Managing Your Career: One Archivist’s Journey, Pt. 1

When Kate and I first discussed her writing a post for the blog about project archivists, she said she had a lot to share. This has developed into four posts that best work as their own stand alone mini-series. So, for the next four Fridays, we’re going to see Kate go from library student to a curator of special collections. There’s really solid advice for those thinking about applying to graduate school, those in programs now, those graduating in December and May, and those who have been in the field a few years and know it’s time to take the next step. This is the first in the series.

Guest author: Kate Crowe
Curator of Special Collections and Archives at the University of Denver

What follows are a series of topically focused blog posts, all focusing on my journey from library school student (beginning in fall 2004) to project archivist (September 2007) to Curator of Special Collections and Archives (summer 2012). Each will focus on what I did/what happened, and include information on what I wish I’d known and/or done at the time.

While I hope most of it will be applicable to all students and new professionals in cultural heritage work, my entire career has been in academic archives at a mid-size private research university in the American West. Additionally, I’m a white, cisgender, middle/upper middle class lady person (she/her/hers), so all of that factors into my story and my advice as well. So, take it all with a grain of salt and all of the above in mind. I hope you find it helpful!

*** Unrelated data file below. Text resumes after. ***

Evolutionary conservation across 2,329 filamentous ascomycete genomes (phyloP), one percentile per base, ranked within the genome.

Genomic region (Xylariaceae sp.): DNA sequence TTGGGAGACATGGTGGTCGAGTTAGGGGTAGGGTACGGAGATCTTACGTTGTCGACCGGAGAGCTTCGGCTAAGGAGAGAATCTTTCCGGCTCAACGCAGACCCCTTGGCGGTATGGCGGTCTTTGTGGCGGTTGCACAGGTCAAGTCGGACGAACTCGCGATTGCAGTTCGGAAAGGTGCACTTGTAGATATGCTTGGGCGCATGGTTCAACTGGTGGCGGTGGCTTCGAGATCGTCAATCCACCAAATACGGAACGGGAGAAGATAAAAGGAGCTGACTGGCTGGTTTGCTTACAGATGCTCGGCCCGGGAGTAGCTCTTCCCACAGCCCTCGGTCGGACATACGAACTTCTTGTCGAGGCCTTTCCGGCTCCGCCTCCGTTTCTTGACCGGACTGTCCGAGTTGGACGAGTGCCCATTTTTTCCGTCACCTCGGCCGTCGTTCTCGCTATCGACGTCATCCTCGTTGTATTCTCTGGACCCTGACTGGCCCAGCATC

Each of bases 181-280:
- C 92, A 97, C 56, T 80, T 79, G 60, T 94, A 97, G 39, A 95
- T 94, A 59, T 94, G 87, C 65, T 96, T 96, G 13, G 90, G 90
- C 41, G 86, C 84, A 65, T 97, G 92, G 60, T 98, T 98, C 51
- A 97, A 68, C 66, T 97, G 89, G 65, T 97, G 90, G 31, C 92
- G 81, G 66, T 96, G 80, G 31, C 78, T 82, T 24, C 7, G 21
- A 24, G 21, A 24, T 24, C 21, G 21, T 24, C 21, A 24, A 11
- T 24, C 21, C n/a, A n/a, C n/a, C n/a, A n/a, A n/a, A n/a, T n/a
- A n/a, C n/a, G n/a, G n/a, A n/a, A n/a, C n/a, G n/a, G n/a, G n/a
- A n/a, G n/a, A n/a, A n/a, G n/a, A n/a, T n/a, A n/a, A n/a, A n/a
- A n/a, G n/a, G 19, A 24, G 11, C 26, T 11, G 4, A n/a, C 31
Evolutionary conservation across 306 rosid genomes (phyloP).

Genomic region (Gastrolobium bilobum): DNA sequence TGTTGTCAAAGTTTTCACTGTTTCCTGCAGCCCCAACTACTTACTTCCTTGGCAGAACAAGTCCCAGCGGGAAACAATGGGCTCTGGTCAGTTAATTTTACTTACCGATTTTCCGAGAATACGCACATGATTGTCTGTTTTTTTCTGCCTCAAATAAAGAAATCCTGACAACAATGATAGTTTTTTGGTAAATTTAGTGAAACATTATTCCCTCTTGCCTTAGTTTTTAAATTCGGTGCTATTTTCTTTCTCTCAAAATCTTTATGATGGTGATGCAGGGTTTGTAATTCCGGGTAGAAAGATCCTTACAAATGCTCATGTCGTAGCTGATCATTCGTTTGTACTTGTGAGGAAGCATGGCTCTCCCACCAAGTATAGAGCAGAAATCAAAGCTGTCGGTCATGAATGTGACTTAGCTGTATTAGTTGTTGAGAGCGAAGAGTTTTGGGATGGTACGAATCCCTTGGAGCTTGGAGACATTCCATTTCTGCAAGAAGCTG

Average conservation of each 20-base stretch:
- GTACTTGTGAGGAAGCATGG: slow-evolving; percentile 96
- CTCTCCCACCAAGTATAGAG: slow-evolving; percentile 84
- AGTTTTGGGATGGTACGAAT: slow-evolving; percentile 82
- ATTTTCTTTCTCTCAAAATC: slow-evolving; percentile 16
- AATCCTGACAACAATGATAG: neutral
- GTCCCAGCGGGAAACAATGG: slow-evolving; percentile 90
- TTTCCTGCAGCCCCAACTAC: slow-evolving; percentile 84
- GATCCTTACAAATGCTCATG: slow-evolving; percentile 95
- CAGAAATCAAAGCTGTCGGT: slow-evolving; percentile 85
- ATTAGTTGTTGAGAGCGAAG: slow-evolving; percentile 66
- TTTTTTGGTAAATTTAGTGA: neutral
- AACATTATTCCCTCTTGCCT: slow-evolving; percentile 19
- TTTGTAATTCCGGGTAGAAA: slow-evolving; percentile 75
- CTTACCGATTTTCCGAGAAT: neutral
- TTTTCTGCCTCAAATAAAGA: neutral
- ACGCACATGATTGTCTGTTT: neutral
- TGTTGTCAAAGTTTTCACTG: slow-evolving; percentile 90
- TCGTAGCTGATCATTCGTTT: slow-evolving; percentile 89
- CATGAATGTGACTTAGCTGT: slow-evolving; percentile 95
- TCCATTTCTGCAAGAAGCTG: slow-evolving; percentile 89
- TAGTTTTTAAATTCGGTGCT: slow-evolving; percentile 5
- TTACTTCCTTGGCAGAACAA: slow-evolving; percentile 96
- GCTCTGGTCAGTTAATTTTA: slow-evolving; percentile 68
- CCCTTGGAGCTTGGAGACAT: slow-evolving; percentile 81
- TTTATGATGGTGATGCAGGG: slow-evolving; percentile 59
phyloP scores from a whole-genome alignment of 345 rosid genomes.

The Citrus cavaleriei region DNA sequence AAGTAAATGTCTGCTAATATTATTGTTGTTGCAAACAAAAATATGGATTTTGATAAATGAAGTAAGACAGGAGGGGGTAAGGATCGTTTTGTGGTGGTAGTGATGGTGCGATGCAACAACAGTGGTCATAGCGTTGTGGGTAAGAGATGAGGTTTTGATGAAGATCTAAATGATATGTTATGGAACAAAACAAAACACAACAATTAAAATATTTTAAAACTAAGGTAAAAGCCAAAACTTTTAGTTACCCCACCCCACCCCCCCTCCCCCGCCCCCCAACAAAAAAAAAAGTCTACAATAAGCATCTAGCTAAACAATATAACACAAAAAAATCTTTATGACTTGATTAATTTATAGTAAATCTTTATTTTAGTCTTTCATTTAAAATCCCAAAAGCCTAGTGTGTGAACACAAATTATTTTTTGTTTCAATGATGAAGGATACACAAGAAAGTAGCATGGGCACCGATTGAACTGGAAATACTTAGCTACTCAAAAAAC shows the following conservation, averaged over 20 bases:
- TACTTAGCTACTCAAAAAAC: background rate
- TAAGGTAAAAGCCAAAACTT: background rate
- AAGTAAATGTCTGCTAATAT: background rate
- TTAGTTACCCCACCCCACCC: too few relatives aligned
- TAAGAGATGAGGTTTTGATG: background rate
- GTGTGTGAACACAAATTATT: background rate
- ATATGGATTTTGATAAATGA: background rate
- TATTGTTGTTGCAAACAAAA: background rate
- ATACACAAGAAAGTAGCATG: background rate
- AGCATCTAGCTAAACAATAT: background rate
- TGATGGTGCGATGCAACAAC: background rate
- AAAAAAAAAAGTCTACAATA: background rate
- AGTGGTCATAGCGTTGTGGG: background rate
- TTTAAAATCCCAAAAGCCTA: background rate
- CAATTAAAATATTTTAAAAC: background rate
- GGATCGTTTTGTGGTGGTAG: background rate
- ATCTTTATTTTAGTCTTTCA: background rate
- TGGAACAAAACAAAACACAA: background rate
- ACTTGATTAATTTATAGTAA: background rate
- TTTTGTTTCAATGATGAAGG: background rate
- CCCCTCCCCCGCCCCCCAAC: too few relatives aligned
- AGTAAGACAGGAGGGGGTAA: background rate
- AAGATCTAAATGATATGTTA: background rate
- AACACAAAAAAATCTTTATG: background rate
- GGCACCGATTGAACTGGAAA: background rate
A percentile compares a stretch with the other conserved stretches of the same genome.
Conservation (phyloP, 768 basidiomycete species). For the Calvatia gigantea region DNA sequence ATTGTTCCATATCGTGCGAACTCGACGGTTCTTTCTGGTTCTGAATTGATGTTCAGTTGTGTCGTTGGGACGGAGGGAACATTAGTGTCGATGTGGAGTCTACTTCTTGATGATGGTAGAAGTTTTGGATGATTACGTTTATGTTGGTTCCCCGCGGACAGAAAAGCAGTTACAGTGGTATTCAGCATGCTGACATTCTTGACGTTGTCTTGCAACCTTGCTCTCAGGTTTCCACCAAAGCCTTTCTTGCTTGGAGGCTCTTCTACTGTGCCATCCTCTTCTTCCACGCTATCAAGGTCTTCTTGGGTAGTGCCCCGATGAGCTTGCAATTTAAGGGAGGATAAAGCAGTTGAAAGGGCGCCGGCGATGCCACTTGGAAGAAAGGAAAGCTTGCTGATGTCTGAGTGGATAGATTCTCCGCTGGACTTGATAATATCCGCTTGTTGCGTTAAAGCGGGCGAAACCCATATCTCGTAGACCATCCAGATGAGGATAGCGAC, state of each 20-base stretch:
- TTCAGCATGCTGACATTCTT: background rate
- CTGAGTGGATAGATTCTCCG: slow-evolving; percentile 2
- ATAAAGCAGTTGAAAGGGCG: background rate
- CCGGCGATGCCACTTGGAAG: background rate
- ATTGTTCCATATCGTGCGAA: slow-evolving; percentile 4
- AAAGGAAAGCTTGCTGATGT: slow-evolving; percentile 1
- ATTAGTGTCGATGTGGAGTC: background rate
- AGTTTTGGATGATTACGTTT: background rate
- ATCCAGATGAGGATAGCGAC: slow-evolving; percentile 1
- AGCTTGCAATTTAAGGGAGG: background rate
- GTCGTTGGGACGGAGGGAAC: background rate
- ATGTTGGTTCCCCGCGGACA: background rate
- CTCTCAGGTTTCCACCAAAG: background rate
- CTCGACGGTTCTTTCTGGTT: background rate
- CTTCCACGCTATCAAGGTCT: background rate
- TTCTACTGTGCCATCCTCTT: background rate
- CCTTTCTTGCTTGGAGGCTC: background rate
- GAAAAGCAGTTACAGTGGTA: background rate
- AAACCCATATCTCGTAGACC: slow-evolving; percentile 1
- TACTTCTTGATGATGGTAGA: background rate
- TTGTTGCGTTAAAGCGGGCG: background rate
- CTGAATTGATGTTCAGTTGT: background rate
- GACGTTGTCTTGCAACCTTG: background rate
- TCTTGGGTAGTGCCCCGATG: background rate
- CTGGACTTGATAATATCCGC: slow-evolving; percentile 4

Choosing A Library School/Getting Through Library School (Part I)

When people ask me “Why libraries?” I usually say that I’m the child of 2 librarians, and so I didn’t really pick libraries, they picked me – also, I am highly unoriginal.

A bit of background: both of my parents received PhDs in library and information science, and my father went on to become Dean of Libraries and then Vice-Chancellor at the University of Kansas (KU). As a result, I literally grew up in large, Midwestern R-1 academic libraries, first at the Ohio State, and then at KU. Both of my parents seemed to have interesting, meaningful jobs, they made enough to give us a nice, middle/upper middle class life, and seemed to genuinely enjoy what they did. So, choosing to go to library school and follow in the “family business” seemed like a no-brainer. I entered library school right after graduating with my undergraduate degree in history. Below, you’ll see what I screwed up, and what I think worked well, and what I wish I’d known or done in retrospect.

What I didn’t do that I wish I had:

Tried harder to get a job in a library while in library school: I had a reasonably decent-paying, full time benefited job in an undergraduate university admissions office when I started library school, and I didn’t try particularly hard to find anything equivalent in a library while I was a graduate student. Looking back, I should’ve tried harder. That being said, everyone has to eat. If you have a decent-paying/benefitted job not in a library/cultural heritage institution, think long and hard before leaving it to accept something that’s a step down in terms of salary/responsibilities, even in your chosen field.